Translation: Antony Shugaar.
In the north-eastern part of Italy, near Venice, lies a small town which is home to some of the oldest and noblest families in the country. Francesco Vitelin, scion of one of these privileged few, is about to marry Giovanna, the daughter of another. Francesco has his own law office, and Giovanna works at the law office of Francesco’s father Antonio. Francesco looks up to his father, and having proved his independence, plans to join his father’s practice after his marriage. He has specialised in corporate law, planning to help promote the consortium of local industries that exports wines and other produce from the region, bringing wealth and enabling cultural growth to preserve the national heritage in an increasingly globalised world.
Right at the start of the novel, the first crack in the idyll happens, and it is seismic. Giovanna is murdered on the night before her wedding. Francesco is enjoying his bachelor’s party at the time, though his friends’ lewd and drunk activities are beginning to pall. He has a fight with Filippo, an old enemy who was Giovanna’s previous lover, then goes home to bed. Next morning, he eventually finds Giovanna’s body and, distraught, reports his discovery to the police.
The facade begins to come down, piece by piece. In this wonderfully economic and black novel, we see events mainly through the eyes of an instinctively trusting and decent man. Slowly we realise that all is not what it seems. Everyone seems to have a secret, and as the investigation continues, this escalates from the small to the all-encompassing, from the personal to the professional. At the same time, the characters are all fully alive, and the plot is beautifully structured as brick upon brick comes out of the shaky edifice of the upper-class, traditionalist miasma that surrounds everything and infiltrates everywhere.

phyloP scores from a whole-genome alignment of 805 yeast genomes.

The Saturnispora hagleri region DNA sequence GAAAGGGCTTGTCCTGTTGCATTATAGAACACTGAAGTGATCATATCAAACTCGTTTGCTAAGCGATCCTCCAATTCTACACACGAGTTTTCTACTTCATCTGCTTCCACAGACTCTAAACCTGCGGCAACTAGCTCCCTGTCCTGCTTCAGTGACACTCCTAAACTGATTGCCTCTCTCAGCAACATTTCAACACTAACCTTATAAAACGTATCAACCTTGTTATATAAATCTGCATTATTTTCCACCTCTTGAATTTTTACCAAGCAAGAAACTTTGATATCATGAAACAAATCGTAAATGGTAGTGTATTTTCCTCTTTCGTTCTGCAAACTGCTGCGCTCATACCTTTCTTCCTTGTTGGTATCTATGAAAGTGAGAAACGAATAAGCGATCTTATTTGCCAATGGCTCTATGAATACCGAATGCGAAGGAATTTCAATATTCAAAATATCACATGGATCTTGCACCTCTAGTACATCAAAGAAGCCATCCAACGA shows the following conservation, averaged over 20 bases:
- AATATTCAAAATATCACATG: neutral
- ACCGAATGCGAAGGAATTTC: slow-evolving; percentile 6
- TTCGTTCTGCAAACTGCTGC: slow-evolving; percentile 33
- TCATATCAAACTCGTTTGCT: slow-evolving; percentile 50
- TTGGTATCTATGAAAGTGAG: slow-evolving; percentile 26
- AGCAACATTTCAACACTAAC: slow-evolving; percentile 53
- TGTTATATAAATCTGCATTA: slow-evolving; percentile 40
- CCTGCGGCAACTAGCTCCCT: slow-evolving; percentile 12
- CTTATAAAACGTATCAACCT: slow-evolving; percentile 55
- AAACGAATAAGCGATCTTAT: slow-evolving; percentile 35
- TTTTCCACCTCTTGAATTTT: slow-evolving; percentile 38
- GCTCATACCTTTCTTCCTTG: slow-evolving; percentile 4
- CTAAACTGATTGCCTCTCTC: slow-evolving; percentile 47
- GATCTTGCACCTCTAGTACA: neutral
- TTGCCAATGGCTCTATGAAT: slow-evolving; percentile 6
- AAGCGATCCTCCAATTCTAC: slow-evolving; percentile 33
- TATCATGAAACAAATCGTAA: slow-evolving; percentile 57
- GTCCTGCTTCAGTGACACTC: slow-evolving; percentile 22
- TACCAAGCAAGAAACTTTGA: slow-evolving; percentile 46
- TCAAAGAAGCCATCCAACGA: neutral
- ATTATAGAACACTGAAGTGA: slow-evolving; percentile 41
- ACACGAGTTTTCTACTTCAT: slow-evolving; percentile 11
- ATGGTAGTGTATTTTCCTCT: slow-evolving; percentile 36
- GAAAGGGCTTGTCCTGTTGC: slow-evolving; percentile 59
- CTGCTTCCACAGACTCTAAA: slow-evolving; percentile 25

Poisonville is simply a perfect novel: bleak, unsentimental and focused. I loved it. Even though it did not take me long to work out the bare bones of what was going on (based on a helpful prologue), and I soon guessed the identity of the criminal, I enjoyed so much following all the trails and seeing how everything was going to pan out. I found there were plenty of surprises in store that I hadn’t anticipated, and I was really sad to turn the last page.
La Stampa wrote “Whoever begins this book must necessarily finish it. And whoever finishes it will never forget it – it’s a book that haunts one’s memory”. The hell described in Poisonville is compelling because it isn’t “just” a crime novel, and isn’t striving for effect. It is a classic tale, told with apparent simplicity, but with a huge motivation of social justice and standing up for the truth. Because this aim is understated, the book is neither preachy nor shallow, but effective, sad and haunting.
I have not read any novels by Massimo Carlotto before, but have often decided to on the basis of reading reviews at or by Crime Scraps (see here for one example). I am very glad I’ve finally achieved this goal, and shall now seek out other books by the author, a man who spent many years on the run after being falsely accused of murder, and who wrote about his experiences in his novel The Fugitive.
Read other reviews of Poisonville at:
International Noir Fiction (Glenn Harper)
Poisonville at the publisher website (Europa editions).